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Kidney disease affects the urinary system, which is made up of the kidneys, urinary tract and bladder. The kidneys and other parts of the urinary system filter and discard blood-borne waste and excess fluid from the human body.
People get kidney disease because they have one or more risk factors. Not everyone who has risk factors will get kidney disease, but most people with kidney disease have several risk factors.
There are risk factors that can be changed and those that cannot (see lists below). And there are contributing factors, such as poverty, which can be changed, but not easily.
Risk factors that can be changed:
Risk factors that cannot be changed:
There are a number of different diseases affecting the kidneys, urinary tract and bladder, including urinary tract infection. Of particular concern is chronic (long-standing) kidney disease, which generally results from the impact of another long-term health condition, such as diabetes (diabetic nephropathy), high blood pressure (hypertensive renal disease) and direct damage to kidney cells (glomerular disease). Chronic kidney disease can also occur after recurrent urinary tract infection, which is more common for women than men.
Chronic kidney disease is the progressive loss of kidney function over months or years. As noted above, this is generally the result of long-term damage from another health condition.
End-stage kidney disease (also known as end-stage renal disease) is the most serious form of chronic kidney disease. It occurs when the kidneys are no longer able to function at a level needed for daily life. Medical help (including dialysis) is necessary to treat end-stage kidney disease. End-stage kidney disease can occur in young people, but it is more common in older people.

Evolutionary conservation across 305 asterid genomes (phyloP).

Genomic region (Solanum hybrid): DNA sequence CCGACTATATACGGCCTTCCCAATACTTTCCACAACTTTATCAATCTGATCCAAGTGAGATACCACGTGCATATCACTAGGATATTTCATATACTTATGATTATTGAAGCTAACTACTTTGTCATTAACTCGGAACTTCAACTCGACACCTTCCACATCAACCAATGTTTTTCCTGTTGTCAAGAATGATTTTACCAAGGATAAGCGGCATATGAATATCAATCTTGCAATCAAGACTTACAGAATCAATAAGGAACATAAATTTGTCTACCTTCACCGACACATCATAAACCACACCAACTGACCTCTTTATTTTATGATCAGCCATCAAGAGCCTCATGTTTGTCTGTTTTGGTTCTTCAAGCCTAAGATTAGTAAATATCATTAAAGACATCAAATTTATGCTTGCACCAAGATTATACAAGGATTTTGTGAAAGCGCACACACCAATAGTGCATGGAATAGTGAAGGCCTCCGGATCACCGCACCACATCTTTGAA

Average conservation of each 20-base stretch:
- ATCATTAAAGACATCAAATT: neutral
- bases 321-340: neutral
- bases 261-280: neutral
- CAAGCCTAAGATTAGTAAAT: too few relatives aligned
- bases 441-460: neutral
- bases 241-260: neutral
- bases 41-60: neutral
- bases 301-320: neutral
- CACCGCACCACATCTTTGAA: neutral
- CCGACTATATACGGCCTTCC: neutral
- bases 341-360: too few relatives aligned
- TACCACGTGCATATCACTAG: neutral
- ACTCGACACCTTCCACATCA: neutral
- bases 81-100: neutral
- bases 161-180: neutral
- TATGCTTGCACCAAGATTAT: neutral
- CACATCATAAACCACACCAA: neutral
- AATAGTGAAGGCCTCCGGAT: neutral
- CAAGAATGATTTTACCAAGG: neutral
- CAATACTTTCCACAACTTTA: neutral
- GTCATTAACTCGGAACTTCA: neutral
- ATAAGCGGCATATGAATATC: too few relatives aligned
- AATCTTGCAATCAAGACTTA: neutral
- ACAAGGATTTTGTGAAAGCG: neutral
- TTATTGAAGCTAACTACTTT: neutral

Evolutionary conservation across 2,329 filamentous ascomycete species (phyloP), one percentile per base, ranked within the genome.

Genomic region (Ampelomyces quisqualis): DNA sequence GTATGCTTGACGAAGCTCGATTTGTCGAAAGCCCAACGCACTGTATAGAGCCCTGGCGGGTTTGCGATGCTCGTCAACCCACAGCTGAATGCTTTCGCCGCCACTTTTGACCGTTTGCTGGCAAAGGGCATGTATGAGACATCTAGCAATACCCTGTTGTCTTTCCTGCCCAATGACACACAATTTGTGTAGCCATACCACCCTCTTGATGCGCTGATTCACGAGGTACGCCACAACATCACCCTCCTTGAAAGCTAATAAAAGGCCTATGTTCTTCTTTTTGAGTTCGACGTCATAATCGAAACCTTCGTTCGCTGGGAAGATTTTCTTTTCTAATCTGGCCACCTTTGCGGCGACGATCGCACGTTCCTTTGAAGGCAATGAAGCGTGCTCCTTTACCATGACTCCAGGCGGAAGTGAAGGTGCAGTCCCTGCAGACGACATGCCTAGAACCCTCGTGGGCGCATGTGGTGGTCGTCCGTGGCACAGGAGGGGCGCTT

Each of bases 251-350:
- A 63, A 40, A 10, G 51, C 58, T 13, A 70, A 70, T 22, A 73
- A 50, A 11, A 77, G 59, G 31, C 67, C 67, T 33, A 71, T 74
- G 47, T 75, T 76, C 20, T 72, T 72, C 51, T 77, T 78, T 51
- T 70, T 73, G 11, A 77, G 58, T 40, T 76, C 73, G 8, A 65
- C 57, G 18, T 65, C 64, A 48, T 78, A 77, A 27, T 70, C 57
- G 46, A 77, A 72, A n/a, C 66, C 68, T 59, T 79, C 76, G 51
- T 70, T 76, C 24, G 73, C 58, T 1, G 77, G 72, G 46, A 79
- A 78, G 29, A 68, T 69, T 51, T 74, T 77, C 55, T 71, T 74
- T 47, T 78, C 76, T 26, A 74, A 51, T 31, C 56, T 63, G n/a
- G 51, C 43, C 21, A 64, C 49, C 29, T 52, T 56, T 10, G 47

Each kind of kidney disease has its own symptoms.
Symptoms for urinary tract infection include:
The symptoms of chronic kidney disease, including end-stage renal disease, can be quite varied, but common ones include:
Possible consequences of a urinary tract infection are:
Possible consequences of chronic kidney disease are:
The following lifestyle changes can help prevent kidney disease:
The management of most chronic kidney disease usually involves a combination of treatment for the underlying conditions and for the specific consequences of chronic kidney disease. For example, urinary tract infections are usually managed with antibiotics.
End-stage kidney disease requires medical intervention to prevent death. Current treatment options include regular dialysis to mechanically filter the blood and maintain the functions usually performed by kidneys. Kidney transplantation is another treatment option in some circumstances.
Some Indigenous people with endstage renal disease are at high risk of withdrawing from treatment because of:
Withdrawal from treatment is a huge worry because this usually leads to death.